My Story on Lazada and E-Commerce in Indonesia

2014 11 23 indoecomm

My newest story focuses on a rapidly expanding startup, Lazada Indonsesia, that’s aiming to be the country’s Amazon.com. The piece also looks at the promise of e-commerce in the populous country.

It begins:

JAKARTA—Executives at Lazada Indonesia, a fast-growing e-commerce startup aiming to be the Amazon.com of Southeast Asia, faced a couple of unexpected challenges when they opened a cavernous new warehouse outside Jakarta last year.

The executives, who hail from Europe, were forced to build a special, refrigerated room after realizing that some perfumes they stocked were evaporating in Indonesia’s tropical heat.

Then there was something even more surprising: Staffers were forced to hold a special ceremony to rid the warehouse of what the staff feared was a ghostly presence lurking in the facility.

Challenges are par for the course at Lazada Indonesia, founded in Jakarta in 2012 and partly funded by Rocket Internet AG , a Berlin-based tech incubator that went public last month. Indonesia’s e-commerce market is still small, and Lazada had to build a lot of what it needed from scratch. But the company is plowing ahead so it can get a head start in the country over international giants like Amazon.com Inc., Alibaba Group Holding Ltd. and eBay Inc.

Meanwhile, I wrote an accompanying post for our Digits blog about some of the local competitors Lazada is battling in Indonesia:

E-commerce startup Lazada is moving quickly in its quest to become Southeast Asia’s Amazon.com.

But as the company expands its operations in populous Indonesia — which analysts say is on track to be the region’s most lucrative market — it’s battling not just big multinational players like the Seattle-based behemoth. It’s also competing with some popular homegrown sites, too.

Lazada Indonesia, a business-to-consumer site founded in 2012 that offers everything from Xiaomi smartphones to bedding and badminton rackets, sees more visitors than the likes of Amazon, Alibaba and eBay in Indonesia, according to data from research firm SimilarWeb.

But several local shopping sites, little known outside Indonesia, are also hugely popular in the country of more than 240 million people.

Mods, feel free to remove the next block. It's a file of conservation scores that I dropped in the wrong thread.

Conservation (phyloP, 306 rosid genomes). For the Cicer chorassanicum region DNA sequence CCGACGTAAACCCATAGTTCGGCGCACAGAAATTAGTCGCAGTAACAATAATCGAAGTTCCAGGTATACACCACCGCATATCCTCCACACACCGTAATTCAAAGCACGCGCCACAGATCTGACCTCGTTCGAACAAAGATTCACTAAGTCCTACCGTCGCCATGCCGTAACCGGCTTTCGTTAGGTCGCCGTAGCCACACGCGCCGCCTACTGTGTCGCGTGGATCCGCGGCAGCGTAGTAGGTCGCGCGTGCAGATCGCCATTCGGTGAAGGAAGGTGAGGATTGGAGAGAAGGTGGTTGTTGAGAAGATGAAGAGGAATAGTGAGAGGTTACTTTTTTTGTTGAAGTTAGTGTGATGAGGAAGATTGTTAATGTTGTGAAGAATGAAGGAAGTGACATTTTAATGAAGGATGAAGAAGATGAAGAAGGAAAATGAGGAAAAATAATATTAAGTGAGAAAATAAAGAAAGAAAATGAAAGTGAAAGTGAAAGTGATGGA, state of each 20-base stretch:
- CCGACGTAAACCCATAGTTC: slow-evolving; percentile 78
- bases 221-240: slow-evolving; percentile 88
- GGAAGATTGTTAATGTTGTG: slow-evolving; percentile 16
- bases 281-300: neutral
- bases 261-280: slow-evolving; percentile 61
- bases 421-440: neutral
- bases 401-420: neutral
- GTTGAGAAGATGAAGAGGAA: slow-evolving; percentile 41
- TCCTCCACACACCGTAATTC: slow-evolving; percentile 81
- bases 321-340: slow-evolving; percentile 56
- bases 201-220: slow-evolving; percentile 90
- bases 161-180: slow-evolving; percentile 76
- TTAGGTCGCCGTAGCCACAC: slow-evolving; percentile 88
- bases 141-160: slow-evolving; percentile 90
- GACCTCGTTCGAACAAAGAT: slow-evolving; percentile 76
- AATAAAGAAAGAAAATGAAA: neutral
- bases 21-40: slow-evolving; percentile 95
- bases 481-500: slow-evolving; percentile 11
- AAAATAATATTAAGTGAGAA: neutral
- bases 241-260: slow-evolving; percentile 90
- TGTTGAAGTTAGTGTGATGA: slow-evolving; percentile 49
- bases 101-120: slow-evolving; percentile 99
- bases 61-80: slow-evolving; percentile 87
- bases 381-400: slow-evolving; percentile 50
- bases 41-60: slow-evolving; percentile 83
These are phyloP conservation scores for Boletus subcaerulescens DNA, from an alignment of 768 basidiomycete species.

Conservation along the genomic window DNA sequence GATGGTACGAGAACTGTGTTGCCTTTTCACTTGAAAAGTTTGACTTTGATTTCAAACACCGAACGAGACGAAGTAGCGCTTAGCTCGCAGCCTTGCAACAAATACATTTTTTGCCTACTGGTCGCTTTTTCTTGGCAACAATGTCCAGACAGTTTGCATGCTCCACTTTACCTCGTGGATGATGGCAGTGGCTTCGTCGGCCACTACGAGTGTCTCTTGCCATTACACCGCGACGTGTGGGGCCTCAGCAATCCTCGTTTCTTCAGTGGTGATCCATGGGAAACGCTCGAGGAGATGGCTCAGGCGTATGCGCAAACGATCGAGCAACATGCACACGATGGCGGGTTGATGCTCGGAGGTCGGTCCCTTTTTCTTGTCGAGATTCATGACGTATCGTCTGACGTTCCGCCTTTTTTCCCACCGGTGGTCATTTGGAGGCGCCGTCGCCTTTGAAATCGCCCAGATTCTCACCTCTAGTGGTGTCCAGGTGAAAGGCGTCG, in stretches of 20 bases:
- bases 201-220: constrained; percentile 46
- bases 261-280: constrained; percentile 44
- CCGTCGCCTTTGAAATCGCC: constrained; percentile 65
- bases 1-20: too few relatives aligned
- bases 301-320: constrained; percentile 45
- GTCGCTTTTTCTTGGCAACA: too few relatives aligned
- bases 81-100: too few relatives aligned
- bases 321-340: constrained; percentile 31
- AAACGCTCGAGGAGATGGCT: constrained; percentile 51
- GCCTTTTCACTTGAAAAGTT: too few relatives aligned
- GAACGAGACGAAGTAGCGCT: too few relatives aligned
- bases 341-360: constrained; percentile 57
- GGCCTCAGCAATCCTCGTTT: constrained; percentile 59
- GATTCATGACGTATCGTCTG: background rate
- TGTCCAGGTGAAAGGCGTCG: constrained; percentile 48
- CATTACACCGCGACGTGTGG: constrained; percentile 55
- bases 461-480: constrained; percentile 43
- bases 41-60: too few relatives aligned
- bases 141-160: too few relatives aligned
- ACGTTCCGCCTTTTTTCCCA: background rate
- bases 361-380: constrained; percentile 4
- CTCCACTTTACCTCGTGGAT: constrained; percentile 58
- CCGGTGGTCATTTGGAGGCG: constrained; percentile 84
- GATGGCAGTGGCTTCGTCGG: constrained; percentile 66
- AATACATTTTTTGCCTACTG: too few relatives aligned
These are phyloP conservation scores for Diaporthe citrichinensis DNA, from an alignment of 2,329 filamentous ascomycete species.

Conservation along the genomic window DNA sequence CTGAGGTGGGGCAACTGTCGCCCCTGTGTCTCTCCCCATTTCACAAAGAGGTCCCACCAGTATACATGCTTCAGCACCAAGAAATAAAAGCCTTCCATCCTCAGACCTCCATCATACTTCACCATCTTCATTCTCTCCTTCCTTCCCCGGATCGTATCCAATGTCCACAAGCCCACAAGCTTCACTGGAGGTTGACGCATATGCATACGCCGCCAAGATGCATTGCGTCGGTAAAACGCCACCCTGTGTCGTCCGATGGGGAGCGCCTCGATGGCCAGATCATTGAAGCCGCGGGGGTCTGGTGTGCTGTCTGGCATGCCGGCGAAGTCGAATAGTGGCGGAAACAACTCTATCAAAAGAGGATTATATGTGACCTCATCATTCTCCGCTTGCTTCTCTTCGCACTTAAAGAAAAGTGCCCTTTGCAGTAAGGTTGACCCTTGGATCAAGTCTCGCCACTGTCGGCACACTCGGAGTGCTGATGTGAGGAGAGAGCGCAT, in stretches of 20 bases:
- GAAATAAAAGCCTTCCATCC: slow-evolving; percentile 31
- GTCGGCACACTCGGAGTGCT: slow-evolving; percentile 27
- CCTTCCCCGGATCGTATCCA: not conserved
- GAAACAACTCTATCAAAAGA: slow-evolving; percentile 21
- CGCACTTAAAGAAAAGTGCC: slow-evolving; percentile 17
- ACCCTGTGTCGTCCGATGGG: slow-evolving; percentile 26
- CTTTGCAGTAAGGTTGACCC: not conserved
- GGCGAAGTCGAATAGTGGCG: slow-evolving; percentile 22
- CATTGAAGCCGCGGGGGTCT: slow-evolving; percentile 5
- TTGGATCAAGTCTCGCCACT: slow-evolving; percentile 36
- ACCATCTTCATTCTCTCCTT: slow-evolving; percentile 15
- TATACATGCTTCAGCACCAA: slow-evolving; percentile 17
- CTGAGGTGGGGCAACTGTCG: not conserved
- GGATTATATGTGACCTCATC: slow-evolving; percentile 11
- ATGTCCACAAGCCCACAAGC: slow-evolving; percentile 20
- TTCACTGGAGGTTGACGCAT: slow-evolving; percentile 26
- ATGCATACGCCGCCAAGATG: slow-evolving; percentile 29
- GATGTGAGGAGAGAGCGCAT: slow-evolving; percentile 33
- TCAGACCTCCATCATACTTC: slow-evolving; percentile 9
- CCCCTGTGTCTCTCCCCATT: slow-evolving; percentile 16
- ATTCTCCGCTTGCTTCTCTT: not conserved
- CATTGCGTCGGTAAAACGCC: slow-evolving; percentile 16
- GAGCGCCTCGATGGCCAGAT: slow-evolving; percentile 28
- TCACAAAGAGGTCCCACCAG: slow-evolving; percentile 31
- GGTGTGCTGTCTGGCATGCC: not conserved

At the top of this post: An image I snapped inside Lazada’s warehouse outside Jakarta.

Consumers in India Can Now Pre-Book Their Whoppers — on Ebay

That’s the subject of a story I wrote today:

Indian consumers have in recent months shown a penchant for ordering goods like smartphones in short-lived, online sales called “flash sales.” Now Burger King is trying to get them to pre-order its sandwiches — on eBay.

In an apparent attempt to tap into the popularity of flash sales — Chinese smartphone maker Xiaomi says it has sold more than 500,000 of its low-cost handsets in India using such methods since July — Burger King is allowing customers to pre-book its Whoppers via online marketplace eBay.

The world’s second-largest burger chain after McDonald’s is set to open this month for the first time in the populous country. Cognizant of the religious practices of Hindus and Muslims who comprise the majority of the country’s population, Miami-based Burger King late last week said it would offer chicken, mutton and vegetable versions of its signature Whopper sandwich.

Through Wednesday, customers can pay a promotional price of 128 rupees ($2.08) with a credit card, debit card, or online bank transfer for a Whopper. (It’s unclear how much of a discount the price represents.) Buyers then receive a voucher via courier that they can redeem at a new Burger King shop in New Delhi’s Select City Walk Mall when it opens on Sunday. Those who order the sandwich also receive a T-shirt.

Apart from the discounted price and the shirt, however, it is unclear why consumers would buy the sandwiches online ahead of time, when they could presumably be bought quickly in the restaurant.

Click through to read the rest.

Embedded above and online here: A video in which I talk about Burger King’s campaign and flash sales in India.

A Warning for Southeast Asia’s Brick-and-Mortar Retailers

I wrote a recent WSJ Digits story about how e-commerce in Southeast Asia is set to boom, according to a UBS report:

Message for Southeast Asia’s brick-and-mortar retailers: E-commerce companies could soon be eating your lunch.

That’s according to a recent study by UBS , which showed the region’s consumers are already flocking to e-commerce sites at the expense of traditional retailers’ platforms.

Internet penetration in the populous region is higher than many assume, and will soon skyrocket thanks to the increasing use of low-cost smartphones and the availability of mobile Web connections, according UBS’s head of research and strategy in Thailand, Raymond Maguire, who authored the report.